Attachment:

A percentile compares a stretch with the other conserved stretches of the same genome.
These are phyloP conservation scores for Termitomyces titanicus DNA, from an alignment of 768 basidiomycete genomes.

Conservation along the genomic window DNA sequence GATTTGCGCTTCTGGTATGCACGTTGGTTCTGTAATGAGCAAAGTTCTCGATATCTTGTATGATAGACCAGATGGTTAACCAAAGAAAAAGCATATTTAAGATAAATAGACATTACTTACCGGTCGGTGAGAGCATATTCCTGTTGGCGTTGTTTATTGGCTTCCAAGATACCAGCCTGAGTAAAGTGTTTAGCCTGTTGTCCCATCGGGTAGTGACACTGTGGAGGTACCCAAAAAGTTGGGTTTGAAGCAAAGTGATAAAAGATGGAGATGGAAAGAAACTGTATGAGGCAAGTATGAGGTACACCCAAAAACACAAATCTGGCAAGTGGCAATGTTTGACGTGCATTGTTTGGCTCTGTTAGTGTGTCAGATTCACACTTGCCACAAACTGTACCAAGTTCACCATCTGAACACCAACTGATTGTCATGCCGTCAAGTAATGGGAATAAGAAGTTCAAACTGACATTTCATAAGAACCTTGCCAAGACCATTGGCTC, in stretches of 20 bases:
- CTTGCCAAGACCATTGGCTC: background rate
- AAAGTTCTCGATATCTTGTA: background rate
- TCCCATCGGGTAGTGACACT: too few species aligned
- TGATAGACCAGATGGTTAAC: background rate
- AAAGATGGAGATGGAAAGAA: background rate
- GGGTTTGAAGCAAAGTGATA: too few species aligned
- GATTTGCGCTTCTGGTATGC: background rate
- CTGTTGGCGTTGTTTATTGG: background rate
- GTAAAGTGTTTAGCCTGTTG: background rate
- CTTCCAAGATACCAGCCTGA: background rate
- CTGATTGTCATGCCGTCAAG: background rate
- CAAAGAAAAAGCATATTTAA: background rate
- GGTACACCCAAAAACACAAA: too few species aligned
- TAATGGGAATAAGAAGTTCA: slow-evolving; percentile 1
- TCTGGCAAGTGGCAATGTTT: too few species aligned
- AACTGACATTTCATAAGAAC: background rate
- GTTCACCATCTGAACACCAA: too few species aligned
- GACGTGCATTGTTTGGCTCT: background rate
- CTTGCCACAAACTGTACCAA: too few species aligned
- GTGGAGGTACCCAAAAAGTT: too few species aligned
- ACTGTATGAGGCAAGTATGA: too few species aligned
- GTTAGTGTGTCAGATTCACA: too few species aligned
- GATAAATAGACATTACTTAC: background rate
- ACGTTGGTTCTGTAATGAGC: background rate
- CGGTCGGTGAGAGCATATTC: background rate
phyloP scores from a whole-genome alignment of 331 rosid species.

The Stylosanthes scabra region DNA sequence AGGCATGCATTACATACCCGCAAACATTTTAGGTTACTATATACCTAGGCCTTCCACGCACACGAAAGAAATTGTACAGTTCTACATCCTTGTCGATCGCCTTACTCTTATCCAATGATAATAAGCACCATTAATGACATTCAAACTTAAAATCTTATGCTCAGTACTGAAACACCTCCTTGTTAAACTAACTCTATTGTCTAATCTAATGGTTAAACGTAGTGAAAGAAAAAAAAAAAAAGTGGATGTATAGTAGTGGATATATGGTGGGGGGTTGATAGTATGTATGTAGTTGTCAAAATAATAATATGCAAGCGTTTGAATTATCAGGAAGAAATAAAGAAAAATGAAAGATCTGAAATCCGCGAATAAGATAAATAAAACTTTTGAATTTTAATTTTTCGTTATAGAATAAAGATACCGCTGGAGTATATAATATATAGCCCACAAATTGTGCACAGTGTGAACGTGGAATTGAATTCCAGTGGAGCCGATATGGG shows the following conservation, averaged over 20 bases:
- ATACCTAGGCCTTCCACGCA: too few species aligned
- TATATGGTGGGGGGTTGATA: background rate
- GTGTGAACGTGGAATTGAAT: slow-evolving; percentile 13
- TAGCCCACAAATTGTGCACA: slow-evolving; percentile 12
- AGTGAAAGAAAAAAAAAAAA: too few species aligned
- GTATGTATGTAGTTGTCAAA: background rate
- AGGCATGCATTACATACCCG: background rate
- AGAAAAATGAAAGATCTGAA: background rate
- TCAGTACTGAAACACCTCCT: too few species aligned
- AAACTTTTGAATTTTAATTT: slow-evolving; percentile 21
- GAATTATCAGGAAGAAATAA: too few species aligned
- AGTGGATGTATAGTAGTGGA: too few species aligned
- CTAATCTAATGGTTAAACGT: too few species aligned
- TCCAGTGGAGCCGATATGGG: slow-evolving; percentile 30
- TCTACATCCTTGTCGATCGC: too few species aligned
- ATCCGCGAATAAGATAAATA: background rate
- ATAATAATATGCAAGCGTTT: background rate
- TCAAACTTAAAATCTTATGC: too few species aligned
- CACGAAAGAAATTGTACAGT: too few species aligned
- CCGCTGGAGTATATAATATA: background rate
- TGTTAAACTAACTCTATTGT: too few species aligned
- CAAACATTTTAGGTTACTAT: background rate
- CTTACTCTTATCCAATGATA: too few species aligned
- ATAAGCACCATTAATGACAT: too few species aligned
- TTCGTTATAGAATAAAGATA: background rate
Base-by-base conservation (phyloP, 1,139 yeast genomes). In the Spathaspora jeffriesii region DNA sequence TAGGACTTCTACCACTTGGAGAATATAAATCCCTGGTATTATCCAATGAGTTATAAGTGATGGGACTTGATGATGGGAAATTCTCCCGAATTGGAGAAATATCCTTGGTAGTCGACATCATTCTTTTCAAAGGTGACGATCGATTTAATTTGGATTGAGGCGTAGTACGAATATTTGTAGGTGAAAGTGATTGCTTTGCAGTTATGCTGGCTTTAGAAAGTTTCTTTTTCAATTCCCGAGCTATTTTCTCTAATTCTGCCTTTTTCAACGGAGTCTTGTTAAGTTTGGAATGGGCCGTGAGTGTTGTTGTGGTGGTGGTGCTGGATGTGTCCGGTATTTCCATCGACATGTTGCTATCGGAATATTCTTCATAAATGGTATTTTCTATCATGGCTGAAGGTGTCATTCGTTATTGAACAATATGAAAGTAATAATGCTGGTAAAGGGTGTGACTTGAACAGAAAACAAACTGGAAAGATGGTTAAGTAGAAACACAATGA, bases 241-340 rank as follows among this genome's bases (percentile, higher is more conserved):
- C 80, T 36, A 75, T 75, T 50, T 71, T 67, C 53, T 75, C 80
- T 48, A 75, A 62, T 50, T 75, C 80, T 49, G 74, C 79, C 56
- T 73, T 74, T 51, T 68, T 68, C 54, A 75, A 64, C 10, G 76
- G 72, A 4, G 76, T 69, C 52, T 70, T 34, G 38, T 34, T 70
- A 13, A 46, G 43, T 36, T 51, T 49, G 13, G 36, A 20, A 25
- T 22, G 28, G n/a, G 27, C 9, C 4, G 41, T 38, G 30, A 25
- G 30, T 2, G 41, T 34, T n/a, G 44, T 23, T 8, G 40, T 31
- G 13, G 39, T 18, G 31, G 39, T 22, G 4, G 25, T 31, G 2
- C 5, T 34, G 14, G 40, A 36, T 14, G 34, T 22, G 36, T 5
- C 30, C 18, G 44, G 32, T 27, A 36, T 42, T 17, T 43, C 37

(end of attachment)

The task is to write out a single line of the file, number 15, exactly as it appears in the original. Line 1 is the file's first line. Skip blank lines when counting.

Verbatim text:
- CAAAGAAAAAGCATATTTAA: background rate